When his daughter, Halay Turning Heart, got married, she had long before committed to only speak the Yuchi language to her children. Because other young couples have also been inspired by her example, to make the same commitment, the immersion school now has 22 students enrolled. Over the years, children in immersion programs have shown astounding results in not only learning their language but also achieving higher performance in reading and math. As a comprehensive approach, classes are also offered to adult learners to ensure parents and caregivers can support the language outside of the classroom setting.

The land that houses the school sits on more than 60 acres of land south of Tulsa, Oklahoma. It’s a place where Yuchi people reconnect to the land, traditional animals, and heritage crops. This creates a culture of interconnectedness that hinges on reclaiming not only their language but also a stronger connection to the earth and the traditional understanding of who they are as a people.

"It’s a spiritual task to keep the fullness and richness of the Creator's work in our community"

Advocacy and Amplifying the Plight of Indigenous Communities

Efforts outside of YLP’s core programming include supporting other language programs and Indigenous language communities. This is done in several ways with the most notable being Grounds’ advocacy efforts that include his annual participation at the United Nations Permanent Forum on Indigenous Issues. His attendance, facilitated by the United Methodist Church, symbolized a show of support as he promoted Indigenous languages and began calling for an UN International Year of Indigenous Languages, which ultimately took 16 years of campaigning. The goal is to raise awareness and curate active support to bring back their languages, he says.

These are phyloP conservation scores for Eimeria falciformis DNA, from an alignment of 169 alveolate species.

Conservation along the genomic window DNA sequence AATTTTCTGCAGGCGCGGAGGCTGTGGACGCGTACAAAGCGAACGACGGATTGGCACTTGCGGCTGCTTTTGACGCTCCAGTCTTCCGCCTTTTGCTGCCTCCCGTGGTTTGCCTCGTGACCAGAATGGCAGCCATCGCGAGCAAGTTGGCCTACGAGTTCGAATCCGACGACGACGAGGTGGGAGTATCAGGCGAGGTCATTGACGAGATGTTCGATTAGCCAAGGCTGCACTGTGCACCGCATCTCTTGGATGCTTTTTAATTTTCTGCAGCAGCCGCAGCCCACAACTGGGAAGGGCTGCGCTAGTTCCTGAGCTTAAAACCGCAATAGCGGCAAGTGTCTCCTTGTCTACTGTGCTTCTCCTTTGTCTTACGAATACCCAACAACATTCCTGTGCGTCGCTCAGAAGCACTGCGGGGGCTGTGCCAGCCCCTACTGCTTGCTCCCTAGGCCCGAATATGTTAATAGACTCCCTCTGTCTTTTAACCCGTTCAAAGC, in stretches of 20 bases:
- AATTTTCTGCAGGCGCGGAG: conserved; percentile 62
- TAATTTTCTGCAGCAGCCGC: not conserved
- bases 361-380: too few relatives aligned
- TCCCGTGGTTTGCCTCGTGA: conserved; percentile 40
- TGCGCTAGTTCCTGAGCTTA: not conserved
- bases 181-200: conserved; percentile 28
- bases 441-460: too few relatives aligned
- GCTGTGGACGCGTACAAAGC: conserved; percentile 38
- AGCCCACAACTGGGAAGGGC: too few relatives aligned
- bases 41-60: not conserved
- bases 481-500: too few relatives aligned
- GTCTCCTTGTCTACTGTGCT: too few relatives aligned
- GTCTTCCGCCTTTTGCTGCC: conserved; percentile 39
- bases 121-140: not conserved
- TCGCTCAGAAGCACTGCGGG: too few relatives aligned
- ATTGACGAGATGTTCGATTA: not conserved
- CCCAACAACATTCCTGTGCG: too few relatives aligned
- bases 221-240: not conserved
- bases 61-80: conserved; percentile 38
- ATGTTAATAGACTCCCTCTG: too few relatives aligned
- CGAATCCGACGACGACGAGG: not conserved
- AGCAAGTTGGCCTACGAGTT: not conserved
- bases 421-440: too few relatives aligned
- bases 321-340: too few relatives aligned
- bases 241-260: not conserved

The UN declared 2019 the International Year of Indigenous languages through the General Assembly. This recognition became a global phenomenon that has been parlayed into the UN International Decade of Indigenous Languages, which started in 2022. It’s a move in the right direction that creates an opportunity to raise awareness, celebrate their languages, collaborate as Indigenous communities and partner with other organizations, churches, and state governments.

“It also means that individual churches across what is now the United States of America, are all sitting on Indigenous land, and can find ways to help,” Grounds says. “They are benefiting from the genocidal assault against those original communities. So, individual congregations can still support those Indigenous communities that are from their area, even if they have been ‘removed’ from their original homelands given by the Creator.”

Reacquiring and buying back land is also an important part of the healing process. The hope is to garner financial support that’ll help restore a positive relation to their own history and traditions, he says. Creating a written language is a major key to that restoration, as well.